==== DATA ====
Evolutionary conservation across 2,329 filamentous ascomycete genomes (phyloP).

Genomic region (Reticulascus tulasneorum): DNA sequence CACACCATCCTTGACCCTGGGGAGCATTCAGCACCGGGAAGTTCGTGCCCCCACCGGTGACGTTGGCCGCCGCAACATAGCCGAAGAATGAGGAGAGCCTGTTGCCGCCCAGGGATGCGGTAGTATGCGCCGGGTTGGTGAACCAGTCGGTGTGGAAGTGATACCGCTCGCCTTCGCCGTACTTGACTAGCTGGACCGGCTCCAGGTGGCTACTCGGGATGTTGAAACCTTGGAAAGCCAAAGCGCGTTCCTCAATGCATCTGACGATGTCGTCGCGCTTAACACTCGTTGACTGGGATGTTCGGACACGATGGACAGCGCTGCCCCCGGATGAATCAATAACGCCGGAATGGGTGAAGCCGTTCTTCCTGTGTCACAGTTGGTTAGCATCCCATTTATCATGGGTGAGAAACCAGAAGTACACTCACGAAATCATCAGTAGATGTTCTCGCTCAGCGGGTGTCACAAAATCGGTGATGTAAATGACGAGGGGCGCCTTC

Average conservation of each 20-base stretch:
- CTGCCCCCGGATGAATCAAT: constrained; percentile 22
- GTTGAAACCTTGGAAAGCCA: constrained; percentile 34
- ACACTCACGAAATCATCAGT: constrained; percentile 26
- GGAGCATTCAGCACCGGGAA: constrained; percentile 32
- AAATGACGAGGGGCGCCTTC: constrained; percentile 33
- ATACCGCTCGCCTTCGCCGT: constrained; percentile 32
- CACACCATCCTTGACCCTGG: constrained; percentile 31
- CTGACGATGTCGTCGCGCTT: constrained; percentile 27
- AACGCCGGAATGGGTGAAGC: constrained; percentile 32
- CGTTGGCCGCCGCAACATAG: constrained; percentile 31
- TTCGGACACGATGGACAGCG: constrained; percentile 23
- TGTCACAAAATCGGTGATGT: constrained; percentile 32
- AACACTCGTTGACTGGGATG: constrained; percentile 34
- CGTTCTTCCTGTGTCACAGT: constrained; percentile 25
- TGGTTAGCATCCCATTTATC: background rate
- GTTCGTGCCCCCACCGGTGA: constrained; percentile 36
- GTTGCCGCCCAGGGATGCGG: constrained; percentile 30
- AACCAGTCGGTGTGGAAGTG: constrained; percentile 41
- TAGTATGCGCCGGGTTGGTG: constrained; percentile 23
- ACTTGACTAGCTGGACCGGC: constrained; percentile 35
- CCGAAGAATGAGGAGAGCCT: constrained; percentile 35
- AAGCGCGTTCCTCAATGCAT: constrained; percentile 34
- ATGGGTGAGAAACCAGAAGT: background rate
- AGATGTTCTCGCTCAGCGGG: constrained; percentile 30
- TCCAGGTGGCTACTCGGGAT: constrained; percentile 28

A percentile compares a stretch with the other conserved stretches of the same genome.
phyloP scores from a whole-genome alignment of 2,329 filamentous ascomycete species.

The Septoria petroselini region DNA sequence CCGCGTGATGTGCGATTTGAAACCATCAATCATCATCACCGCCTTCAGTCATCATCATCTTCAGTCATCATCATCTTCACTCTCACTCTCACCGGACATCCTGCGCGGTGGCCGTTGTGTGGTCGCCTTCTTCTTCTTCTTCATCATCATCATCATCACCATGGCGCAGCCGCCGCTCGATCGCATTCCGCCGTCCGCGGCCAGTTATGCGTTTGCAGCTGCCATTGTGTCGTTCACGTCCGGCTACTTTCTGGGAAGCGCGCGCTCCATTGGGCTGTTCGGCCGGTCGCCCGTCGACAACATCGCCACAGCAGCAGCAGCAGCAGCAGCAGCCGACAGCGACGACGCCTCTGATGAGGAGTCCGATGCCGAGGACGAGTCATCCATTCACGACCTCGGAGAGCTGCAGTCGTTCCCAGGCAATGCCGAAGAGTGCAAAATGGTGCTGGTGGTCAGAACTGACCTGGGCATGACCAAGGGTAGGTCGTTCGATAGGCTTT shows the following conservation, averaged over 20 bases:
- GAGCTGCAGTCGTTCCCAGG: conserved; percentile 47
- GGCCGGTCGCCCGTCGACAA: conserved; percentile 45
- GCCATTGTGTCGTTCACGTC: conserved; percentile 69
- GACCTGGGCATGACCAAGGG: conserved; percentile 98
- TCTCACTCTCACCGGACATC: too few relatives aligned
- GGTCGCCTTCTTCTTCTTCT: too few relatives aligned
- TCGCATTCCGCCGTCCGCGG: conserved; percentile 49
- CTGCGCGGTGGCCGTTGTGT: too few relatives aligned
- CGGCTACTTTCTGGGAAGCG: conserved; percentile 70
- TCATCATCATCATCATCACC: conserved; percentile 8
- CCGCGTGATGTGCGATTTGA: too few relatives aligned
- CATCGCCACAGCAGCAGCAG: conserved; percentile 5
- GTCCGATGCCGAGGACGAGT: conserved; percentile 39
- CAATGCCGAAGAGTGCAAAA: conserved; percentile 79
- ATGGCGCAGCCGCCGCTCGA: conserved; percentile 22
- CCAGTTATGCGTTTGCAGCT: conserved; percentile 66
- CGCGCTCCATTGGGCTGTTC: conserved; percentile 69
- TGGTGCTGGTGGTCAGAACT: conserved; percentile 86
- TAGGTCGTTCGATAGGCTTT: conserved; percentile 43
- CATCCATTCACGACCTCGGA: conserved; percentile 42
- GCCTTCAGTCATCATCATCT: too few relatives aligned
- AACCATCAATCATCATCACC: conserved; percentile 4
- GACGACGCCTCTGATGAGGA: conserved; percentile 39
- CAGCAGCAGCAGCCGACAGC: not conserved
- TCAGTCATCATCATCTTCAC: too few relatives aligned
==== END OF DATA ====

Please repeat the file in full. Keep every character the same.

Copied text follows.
Evolutionary conservation across 2,329 filamentous ascomycete genomes (phyloP).

Genomic region (Reticulascus tulasneorum): DNA sequence CACACCATCCTTGACCCTGGGGAGCATTCAGCACCGGGAAGTTCGTGCCCCCACCGGTGACGTTGGCCGCCGCAACATAGCCGAAGAATGAGGAGAGCCTGTTGCCGCCCAGGGATGCGGTAGTATGCGCCGGGTTGGTGAACCAGTCGGTGTGGAAGTGATACCGCTCGCCTTCGCCGTACTTGACTAGCTGGACCGGCTCCAGGTGGCTACTCGGGATGTTGAAACCTTGGAAAGCCAAAGCGCGTTCCTCAATGCATCTGACGATGTCGTCGCGCTTAACACTCGTTGACTGGGATGTTCGGACACGATGGACAGCGCTGCCCCCGGATGAATCAATAACGCCGGAATGGGTGAAGCCGTTCTTCCTGTGTCACAGTTGGTTAGCATCCCATTTATCATGGGTGAGAAACCAGAAGTACACTCACGAAATCATCAGTAGATGTTCTCGCTCAGCGGGTGTCACAAAATCGGTGATGTAAATGACGAGGGGCGCCTTC

Average conservation of each 20-base stretch:
- CTGCCCCCGGATGAATCAAT: constrained; percentile 22
- GTTGAAACCTTGGAAAGCCA: constrained; percentile 34
- ACACTCACGAAATCATCAGT: constrained; percentile 26
- GGAGCATTCAGCACCGGGAA: constrained; percentile 32
- AAATGACGAGGGGCGCCTTC: constrained; percentile 33
- ATACCGCTCGCCTTCGCCGT: constrained; percentile 32
- CACACCATCCTTGACCCTGG: constrained; percentile 31
- CTGACGATGTCGTCGCGCTT: constrained; percentile 27
- AACGCCGGAATGGGTGAAGC: constrained; percentile 32
- CGTTGGCCGCCGCAACATAG: constrained; percentile 31
- TTCGGACACGATGGACAGCG: constrained; percentile 23
- TGTCACAAAATCGGTGATGT: constrained; percentile 32
- AACACTCGTTGACTGGGATG: constrained; percentile 34
- CGTTCTTCCTGTGTCACAGT: constrained; percentile 25
- TGGTTAGCATCCCATTTATC: background rate
- GTTCGTGCCCCCACCGGTGA: constrained; percentile 36
- GTTGCCGCCCAGGGATGCGG: constrained; percentile 30
- AACCAGTCGGTGTGGAAGTG: constrained; percentile 41
- TAGTATGCGCCGGGTTGGTG: constrained; percentile 23
- ACTTGACTAGCTGGACCGGC: constrained; percentile 35
- CCGAAGAATGAGGAGAGCCT: constrained; percentile 35
- AAGCGCGTTCCTCAATGCAT: constrained; percentile 34
- ATGGGTGAGAAACCAGAAGT: background rate
- AGATGTTCTCGCTCAGCGGG: constrained; percentile 30
- TCCAGGTGGCTACTCGGGAT: constrained; percentile 28

A percentile compares a stretch with the other conserved stretches of the same genome.
phyloP scores from a whole-genome alignment of 2,329 filamentous ascomycete species.

The Septoria petroselini region DNA sequence CCGCGTGATGTGCGATTTGAAACCATCAATCATCATCACCGCCTTCAGTCATCATCATCTTCAGTCATCATCATCTTCACTCTCACTCTCACCGGACATCCTGCGCGGTGGCCGTTGTGTGGTCGCCTTCTTCTTCTTCTTCATCATCATCATCATCACCATGGCGCAGCCGCCGCTCGATCGCATTCCGCCGTCCGCGGCCAGTTATGCGTTTGCAGCTGCCATTGTGTCGTTCACGTCCGGCTACTTTCTGGGAAGCGCGCGCTCCATTGGGCTGTTCGGCCGGTCGCCCGTCGACAACATCGCCACAGCAGCAGCAGCAGCAGCAGCAGCCGACAGCGACGACGCCTCTGATGAGGAGTCCGATGCCGAGGACGAGTCATCCATTCACGACCTCGGAGAGCTGCAGTCGTTCCCAGGCAATGCCGAAGAGTGCAAAATGGTGCTGGTGGTCAGAACTGACCTGGGCATGACCAAGGGTAGGTCGTTCGATAGGCTTT shows the following conservation, averaged over 20 bases:
- GAGCTGCAGTCGTTCCCAGG: conserved; percentile 47
- GGCCGGTCGCCCGTCGACAA: conserved; percentile 45
- GCCATTGTGTCGTTCACGTC: conserved; percentile 69
- GACCTGGGCATGACCAAGGG: conserved; percentile 98
- TCTCACTCTCACCGGACATC: too few relatives aligned
- GGTCGCCTTCTTCTTCTTCT: too few relatives aligned
- TCGCATTCCGCCGTCCGCGG: conserved; percentile 49
- CTGCGCGGTGGCCGTTGTGT: too few relatives aligned
- CGGCTACTTTCTGGGAAGCG: conserved; percentile 70
- TCATCATCATCATCATCACC: conserved; percentile 8
- CCGCGTGATGTGCGATTTGA: too few relatives aligned
- CATCGCCACAGCAGCAGCAG: conserved; percentile 5
- GTCCGATGCCGAGGACGAGT: conserved; percentile 39
- CAATGCCGAAGAGTGCAAAA: conserved; percentile 79
- ATGGCGCAGCCGCCGCTCGA: conserved; percentile 22
- CCAGTTATGCGTTTGCAGCT: conserved; percentile 66
- CGCGCTCCATTGGGCTGTTC: conserved; percentile 69
- TGGTGCTGGTGGTCAGAACT: conserved; percentile 86
- TAGGTCGTTCGATAGGCTTT: conserved; percentile 43
- CATCCATTCACGACCTCGGA: conserved; percentile 42
- GCCTTCAGTCATCATCATCT: too few relatives aligned
- AACCATCAATCATCATCACC: conserved; percentile 4
- GACGACGCCTCTGATGAGGA: conserved; percentile 39
- CAGCAGCAGCAGCCGACAGC: not conserved
- TCAGTCATCATCATCTTCAC: too few relatives aligned